I discovered Lovecraft thanks to the Groff Conklin anthology, Invaders of Earth. I was reading it when I was eleven or so and, like most Conklin collections, it was mostly taken from stories that had appeared in Astounding or other Street & Smith mags – which is to say, John W. Campbell-style, jut-jawed, human-centered, Earth-triumphant sorts of stories. In the middle of that comforting sea of righteous victory, rose the black island of Lovecraft: “The Colour Out of Space”. I read that story at three in the afternoon, with bright sunlight coming through my suburban picture window, and it scared me out of a year’s growth.Smash cut, as they say in the screen biz, to me in Myopic Books last week holding a copy of Invaders of Earth and, preparatory to showing wordwill my personal bullet-pock in Crime Alley, checking its table of contents to find where Lovecraft's story appeared. Only to find -- dramatic sting -- that "The Colour Out of Space" does not appear in that anthology. I remember that anthology like it was yesterday. I remember that yellow-orange cover with the blasé-looking Earthmen. I remember the red edges of the pages, the couch, the light, the impact of Lovecraft's first line hitting me like a meteorite: "West of Arkham the hills rise wild, and there are valleys with deep woods that no axe has ever cut."
And it is not there. It was like St. Paul finding a ticket stub in his robe saying he never went to Damascus, but was on his way to Toledo instead. It was like Proust asking his mom for her madeleine recipe and her saying "Oh Marcel, dear, I never made madeleines. Too much fuss. No, you loved ginger snaps as a boy." That memory -- formed at age eleven, at nearly the peak of my pre-vodka photographic memory powers -- is a lie. I was so stunned, so battle-axed by that discovery, that I forgot to buy the copy of Invaders of Earth at Myopic, my original copy having gone the way of all flesh and most paperbacks some time ago. (And yes, smart-asses, I did so own and read Invaders of Earth. You think I'd make up a story like "The Waveries"?)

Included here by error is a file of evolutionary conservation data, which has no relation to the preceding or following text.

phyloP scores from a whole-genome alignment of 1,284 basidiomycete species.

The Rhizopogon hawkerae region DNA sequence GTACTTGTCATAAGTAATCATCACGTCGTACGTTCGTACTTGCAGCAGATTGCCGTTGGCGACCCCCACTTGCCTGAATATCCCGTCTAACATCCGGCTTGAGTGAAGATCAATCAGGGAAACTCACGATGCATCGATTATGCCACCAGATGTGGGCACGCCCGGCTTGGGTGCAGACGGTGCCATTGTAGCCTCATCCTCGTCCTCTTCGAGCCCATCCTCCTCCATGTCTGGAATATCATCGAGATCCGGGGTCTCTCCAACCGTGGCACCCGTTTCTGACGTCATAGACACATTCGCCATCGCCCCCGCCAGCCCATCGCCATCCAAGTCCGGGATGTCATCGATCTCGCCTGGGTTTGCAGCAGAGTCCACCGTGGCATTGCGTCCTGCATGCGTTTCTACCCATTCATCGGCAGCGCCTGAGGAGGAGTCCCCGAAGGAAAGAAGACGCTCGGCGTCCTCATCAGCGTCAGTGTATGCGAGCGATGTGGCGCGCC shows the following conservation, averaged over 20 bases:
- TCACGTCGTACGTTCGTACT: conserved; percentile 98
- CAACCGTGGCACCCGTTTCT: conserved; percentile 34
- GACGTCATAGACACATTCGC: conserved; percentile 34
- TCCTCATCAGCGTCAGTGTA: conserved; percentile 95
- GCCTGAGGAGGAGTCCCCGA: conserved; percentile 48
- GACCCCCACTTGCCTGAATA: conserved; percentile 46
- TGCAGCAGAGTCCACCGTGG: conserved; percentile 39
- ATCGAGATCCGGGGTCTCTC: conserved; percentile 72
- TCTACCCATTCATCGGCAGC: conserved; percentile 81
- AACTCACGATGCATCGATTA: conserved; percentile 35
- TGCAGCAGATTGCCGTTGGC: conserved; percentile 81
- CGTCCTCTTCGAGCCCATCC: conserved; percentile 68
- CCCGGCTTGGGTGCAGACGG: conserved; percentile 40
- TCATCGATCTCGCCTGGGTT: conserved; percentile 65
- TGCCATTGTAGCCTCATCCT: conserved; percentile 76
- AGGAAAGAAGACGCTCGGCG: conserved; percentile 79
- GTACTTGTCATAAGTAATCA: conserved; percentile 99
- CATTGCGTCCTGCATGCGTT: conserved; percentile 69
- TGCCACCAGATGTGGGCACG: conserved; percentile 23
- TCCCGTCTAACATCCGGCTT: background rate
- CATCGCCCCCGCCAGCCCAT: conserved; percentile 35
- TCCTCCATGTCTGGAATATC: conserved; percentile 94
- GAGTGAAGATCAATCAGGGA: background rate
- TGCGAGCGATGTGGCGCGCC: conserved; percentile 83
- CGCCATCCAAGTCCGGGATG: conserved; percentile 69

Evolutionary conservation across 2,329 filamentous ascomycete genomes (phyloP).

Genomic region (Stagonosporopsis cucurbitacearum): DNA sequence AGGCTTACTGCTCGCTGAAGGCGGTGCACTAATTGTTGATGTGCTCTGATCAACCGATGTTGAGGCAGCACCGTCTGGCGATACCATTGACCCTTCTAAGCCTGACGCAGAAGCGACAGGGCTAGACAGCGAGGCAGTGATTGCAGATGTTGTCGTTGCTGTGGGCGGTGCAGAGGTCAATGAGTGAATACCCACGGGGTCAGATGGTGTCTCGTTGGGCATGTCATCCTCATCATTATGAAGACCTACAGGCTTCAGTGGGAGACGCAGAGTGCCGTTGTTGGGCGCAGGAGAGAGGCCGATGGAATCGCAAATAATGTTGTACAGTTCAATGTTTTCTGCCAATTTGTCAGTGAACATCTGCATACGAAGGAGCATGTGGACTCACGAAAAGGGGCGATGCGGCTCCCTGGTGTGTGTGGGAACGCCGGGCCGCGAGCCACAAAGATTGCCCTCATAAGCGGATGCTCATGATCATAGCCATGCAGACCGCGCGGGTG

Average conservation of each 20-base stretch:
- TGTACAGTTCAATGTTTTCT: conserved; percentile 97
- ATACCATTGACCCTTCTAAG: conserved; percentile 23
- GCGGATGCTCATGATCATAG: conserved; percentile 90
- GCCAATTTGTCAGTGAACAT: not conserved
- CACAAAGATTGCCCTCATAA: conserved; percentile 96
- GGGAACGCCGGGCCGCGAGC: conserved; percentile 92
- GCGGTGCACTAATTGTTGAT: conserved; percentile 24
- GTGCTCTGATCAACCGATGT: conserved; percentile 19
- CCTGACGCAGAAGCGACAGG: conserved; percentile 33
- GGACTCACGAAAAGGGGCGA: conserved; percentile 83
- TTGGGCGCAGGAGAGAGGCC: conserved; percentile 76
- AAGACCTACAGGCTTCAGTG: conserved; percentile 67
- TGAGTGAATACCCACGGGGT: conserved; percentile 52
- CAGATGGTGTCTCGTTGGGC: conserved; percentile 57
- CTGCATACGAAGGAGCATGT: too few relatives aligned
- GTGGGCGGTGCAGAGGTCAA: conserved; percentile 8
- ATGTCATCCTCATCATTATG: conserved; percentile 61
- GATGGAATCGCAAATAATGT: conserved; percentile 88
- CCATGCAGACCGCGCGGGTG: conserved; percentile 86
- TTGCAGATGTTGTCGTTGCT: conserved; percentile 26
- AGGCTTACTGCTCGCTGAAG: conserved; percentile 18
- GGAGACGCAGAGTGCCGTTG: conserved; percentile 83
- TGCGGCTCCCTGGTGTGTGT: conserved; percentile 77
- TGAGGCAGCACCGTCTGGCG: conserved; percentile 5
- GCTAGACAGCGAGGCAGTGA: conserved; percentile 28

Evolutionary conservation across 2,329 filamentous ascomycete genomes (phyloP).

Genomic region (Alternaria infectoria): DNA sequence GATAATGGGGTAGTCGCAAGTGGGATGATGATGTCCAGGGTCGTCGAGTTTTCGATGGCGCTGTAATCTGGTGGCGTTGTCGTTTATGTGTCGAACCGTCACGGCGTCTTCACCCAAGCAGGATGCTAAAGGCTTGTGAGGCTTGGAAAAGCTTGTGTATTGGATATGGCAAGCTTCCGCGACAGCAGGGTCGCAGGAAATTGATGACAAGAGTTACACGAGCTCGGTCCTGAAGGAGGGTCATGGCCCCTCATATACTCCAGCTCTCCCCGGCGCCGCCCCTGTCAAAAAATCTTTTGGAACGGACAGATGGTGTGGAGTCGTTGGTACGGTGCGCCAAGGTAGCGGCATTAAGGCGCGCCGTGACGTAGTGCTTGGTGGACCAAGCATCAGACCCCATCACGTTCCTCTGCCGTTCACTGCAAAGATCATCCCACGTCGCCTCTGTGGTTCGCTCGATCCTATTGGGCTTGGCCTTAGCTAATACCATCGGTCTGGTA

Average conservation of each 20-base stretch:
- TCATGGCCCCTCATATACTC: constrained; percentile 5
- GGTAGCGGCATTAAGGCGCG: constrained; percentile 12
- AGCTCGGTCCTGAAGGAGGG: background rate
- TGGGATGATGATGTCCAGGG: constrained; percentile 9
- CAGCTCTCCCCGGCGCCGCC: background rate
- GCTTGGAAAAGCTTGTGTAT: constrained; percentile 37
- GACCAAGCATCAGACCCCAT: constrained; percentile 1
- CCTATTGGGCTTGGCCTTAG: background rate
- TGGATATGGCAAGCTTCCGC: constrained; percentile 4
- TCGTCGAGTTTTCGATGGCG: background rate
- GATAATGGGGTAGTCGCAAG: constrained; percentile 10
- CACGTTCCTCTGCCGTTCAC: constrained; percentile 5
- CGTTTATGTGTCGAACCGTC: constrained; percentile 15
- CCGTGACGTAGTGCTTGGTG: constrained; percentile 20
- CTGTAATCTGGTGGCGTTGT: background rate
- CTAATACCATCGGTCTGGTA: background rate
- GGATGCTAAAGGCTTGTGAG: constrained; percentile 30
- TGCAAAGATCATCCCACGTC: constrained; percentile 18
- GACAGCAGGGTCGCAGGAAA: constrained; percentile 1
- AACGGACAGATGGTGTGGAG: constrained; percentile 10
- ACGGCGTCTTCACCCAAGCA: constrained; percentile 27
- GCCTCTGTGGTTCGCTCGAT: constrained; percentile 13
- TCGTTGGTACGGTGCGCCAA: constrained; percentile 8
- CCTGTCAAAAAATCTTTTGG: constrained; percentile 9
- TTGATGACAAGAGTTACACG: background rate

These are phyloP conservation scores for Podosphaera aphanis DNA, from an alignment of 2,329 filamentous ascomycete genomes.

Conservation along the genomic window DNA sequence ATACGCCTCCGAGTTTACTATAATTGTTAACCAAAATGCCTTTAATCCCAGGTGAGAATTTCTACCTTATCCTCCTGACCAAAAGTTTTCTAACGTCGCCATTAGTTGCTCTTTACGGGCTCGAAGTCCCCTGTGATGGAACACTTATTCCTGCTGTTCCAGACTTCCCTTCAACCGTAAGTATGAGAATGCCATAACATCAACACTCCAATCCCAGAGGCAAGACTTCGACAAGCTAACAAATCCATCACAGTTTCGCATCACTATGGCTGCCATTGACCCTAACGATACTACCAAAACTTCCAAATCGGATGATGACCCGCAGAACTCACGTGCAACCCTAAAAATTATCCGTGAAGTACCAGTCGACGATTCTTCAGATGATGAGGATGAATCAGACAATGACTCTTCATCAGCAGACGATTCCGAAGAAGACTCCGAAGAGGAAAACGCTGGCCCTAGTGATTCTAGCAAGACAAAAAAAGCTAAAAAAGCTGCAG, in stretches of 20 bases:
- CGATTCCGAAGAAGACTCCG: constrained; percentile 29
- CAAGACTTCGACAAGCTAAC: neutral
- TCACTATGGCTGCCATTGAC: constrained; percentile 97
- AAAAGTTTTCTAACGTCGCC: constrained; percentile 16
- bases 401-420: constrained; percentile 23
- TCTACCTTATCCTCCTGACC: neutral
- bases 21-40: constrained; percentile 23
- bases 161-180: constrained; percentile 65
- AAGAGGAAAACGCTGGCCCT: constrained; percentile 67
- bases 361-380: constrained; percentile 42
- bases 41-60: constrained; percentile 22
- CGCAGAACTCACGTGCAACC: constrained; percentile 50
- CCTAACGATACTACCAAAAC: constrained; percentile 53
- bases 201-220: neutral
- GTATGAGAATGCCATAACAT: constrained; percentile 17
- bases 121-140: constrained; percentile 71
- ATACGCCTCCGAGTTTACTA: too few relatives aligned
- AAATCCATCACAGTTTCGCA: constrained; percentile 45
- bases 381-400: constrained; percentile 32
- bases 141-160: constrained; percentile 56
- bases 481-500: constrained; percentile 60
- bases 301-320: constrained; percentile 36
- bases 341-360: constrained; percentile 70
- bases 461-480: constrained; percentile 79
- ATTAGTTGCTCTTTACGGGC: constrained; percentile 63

So now I've double-checked with the source, and the only Conklin SF anthology to include "Colour Out of Space" is his 1952 Omnibus of Science Fiction. I likely read "Colour" not in the full 1952 edition (which I now own in hardback, but hadn't even heard of back then) but in the 1956 abridgement Science Fiction Omnibus. At least it still has a yellowish cover.
However, in happier news, while doing the Googling around for this blog entry I finally figured out which edition of The Dunwich Horror I found in a box of my Dad's books in the garage in 1979 or so, devoured, loaned to my best friend Kevin, and never saw again: it was the Lancer 1969 edition.
So maybe that's two books to look for in the WorldCon Dealer's Room this weekend.